1951 Terry Rambler

This little Terry Rambler was a victim of a previous restoration that was poorly done, to a point it was actually unsafe to use.  Rebuilt from the inside the structure of the trailer was gone, it would flex and the sides would bow as it was towed.  The new gas fridge and stove top were plumbed with automotive rubber gas line and hose clamps... now that’s dangerous!  Electrical was all random, and plumbing was non-existent, notice no faucet at the sink.  The walls were coated with drywall mud, even the seams were filled before coats of ugly latex paint.  At least the floor feels solid.  Great trailer though, I love all the windows, unusual for a 1950’s era camper.

Apart it comes.  The patch jobs done were horrendous, one side was actually a piece of corrugated cardboard glued to rotten paneling and covered with the drywall compound.  The ceiling panels had insulation glued up to the tin, and then paneling glued up to the insulation to hold it up.  It was so bad it was to present a challenge, as it fell apart so bad during disassembly that  I wouldn’t even have good patterns.  Remember the solid floor?  A first for me, a 1/2” layer of concrete (yes, concrete!) had been poured over the rotted floor and then had cheap vinyl flooring glued to it.  Once it was all said and done all I had left was a bare frame.

This one ended up being a complete frame up restoration, we saved the chassis, the windows and the sink.  Everything else was completely new.  The owner is a custom kitchen designer by trade so she designed her own cabinetry, sent me blueprints and I built them to her design.  On the exterior we used our polished aluminum matching the original factory patterns.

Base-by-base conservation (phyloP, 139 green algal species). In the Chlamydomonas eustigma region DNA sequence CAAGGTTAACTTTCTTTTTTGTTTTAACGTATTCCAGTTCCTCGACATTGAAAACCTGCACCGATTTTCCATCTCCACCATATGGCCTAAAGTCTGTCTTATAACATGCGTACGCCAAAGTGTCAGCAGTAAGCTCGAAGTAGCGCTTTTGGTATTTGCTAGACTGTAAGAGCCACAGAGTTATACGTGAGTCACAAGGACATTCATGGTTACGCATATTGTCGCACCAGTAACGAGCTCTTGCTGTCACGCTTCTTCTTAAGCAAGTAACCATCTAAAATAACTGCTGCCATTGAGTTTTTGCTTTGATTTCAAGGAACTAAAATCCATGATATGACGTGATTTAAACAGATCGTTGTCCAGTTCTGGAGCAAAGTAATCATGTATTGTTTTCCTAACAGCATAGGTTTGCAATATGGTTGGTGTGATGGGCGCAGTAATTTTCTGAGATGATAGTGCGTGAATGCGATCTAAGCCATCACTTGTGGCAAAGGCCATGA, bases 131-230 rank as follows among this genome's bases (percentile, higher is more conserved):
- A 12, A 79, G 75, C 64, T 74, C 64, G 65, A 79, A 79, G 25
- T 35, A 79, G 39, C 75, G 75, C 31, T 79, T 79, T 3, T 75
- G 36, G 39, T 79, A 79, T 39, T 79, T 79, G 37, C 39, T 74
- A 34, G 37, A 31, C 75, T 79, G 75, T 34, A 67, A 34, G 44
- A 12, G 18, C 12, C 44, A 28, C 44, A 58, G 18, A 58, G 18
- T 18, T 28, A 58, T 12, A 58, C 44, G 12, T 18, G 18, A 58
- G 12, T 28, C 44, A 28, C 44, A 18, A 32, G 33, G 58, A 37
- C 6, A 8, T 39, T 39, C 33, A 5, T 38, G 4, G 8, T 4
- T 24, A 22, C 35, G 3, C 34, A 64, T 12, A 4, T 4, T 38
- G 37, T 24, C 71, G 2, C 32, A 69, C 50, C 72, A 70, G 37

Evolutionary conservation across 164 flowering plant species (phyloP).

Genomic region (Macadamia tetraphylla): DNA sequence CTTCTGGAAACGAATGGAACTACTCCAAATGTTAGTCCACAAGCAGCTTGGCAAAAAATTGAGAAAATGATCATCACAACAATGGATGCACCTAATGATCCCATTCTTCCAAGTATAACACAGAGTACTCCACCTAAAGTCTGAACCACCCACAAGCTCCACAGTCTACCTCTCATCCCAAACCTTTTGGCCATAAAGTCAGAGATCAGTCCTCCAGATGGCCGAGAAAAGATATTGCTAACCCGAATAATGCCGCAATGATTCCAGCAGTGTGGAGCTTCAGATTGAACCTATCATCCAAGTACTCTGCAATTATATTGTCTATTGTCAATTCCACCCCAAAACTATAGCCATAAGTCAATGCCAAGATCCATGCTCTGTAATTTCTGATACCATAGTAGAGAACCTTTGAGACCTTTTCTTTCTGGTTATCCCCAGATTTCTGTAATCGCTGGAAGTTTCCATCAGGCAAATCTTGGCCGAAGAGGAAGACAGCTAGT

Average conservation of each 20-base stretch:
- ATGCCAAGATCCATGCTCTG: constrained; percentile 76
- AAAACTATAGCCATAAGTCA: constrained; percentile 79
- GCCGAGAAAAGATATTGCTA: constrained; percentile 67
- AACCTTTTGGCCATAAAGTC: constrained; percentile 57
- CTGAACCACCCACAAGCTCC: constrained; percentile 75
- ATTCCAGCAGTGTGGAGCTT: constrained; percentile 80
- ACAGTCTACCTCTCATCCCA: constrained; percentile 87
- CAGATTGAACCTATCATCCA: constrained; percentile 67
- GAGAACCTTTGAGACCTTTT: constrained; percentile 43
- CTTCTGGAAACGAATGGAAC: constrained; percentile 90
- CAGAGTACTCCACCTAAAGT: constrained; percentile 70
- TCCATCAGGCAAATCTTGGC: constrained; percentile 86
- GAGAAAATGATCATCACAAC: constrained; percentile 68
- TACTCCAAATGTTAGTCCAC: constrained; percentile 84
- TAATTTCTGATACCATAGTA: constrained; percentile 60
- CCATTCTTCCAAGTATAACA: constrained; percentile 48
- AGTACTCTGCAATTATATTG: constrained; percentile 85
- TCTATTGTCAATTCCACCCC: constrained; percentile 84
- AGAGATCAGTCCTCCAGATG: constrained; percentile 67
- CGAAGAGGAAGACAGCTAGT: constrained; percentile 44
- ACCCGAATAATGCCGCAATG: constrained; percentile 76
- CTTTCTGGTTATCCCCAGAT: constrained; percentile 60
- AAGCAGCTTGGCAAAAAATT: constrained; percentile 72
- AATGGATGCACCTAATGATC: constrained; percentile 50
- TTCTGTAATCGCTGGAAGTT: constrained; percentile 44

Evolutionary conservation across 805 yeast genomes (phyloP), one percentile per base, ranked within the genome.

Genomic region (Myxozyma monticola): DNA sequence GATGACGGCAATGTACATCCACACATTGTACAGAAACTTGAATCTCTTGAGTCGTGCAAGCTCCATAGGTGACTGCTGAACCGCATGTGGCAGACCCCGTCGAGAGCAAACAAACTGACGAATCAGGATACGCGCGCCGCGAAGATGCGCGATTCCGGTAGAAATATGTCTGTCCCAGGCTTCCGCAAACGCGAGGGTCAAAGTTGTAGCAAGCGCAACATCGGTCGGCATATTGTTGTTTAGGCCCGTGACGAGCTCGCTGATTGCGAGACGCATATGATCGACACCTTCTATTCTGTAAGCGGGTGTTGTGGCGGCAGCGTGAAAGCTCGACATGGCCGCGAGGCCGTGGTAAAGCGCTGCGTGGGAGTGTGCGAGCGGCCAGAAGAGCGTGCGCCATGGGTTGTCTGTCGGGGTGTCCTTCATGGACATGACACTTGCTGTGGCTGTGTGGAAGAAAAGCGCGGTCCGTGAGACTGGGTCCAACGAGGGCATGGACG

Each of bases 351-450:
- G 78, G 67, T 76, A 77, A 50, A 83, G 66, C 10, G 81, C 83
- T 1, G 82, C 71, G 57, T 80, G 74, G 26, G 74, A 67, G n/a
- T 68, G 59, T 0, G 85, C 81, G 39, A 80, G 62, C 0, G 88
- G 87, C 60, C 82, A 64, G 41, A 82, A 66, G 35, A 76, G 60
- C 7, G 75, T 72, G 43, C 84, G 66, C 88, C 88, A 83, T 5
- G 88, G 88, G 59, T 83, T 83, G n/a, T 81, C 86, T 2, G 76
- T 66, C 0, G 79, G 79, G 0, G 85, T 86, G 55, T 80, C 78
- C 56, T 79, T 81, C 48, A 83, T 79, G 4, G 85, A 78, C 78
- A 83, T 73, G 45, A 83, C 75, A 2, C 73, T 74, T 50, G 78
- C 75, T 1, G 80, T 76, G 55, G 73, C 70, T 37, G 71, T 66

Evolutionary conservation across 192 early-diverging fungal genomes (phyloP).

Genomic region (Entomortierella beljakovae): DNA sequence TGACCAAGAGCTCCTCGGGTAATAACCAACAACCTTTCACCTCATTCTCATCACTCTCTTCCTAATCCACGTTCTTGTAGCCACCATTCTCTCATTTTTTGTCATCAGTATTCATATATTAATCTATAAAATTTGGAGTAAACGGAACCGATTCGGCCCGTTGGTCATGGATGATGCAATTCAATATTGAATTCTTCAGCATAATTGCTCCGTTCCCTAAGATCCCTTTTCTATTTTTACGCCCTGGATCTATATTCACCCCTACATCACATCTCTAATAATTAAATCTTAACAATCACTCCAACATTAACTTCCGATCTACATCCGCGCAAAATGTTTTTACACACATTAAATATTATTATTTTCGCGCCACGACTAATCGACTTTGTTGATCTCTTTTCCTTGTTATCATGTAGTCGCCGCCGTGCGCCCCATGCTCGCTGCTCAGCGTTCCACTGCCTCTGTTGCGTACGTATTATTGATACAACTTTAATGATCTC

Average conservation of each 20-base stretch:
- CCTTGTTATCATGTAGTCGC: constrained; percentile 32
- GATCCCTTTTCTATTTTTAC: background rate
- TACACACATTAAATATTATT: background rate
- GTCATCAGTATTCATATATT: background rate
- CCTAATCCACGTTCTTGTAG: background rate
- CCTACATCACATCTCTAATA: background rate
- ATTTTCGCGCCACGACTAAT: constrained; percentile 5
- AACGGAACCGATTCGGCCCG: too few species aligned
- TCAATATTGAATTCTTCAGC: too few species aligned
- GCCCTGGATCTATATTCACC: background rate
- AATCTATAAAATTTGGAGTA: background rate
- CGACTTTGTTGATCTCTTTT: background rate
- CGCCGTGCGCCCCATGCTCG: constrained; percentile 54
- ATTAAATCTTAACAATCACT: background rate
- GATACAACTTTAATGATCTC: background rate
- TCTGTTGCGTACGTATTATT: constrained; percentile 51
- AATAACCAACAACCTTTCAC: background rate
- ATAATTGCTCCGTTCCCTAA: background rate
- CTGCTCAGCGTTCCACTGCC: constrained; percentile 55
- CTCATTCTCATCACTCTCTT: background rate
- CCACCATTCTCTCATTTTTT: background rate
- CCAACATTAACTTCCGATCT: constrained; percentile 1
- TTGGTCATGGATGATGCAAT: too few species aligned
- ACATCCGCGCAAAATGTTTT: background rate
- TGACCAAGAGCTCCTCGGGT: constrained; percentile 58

With her design skills the trailer turned out absolutely beautiful.  The cabinets were built out of a combo of birch and hemlock,  then fitted with flush mount floating panel doors with some great antique looking hardware the owner supplied.  She also located the light fixtures which really added a vintage touch once I refinished the metal parts to match the antique hardware.  We added one of our custom built refrigerators, this one done in coppertone to match the restored stove.  The seats were covered in leatherette, a great choice of materials.  Leatherette is a processed material made from real leather but is not limited to hide sizes, a real cost effective way of getting the feel and aroma of durable leather.

What a combo... The Terry Rambler parked behind the Starlite’s 1950 Dodge for a photo shoot at the park.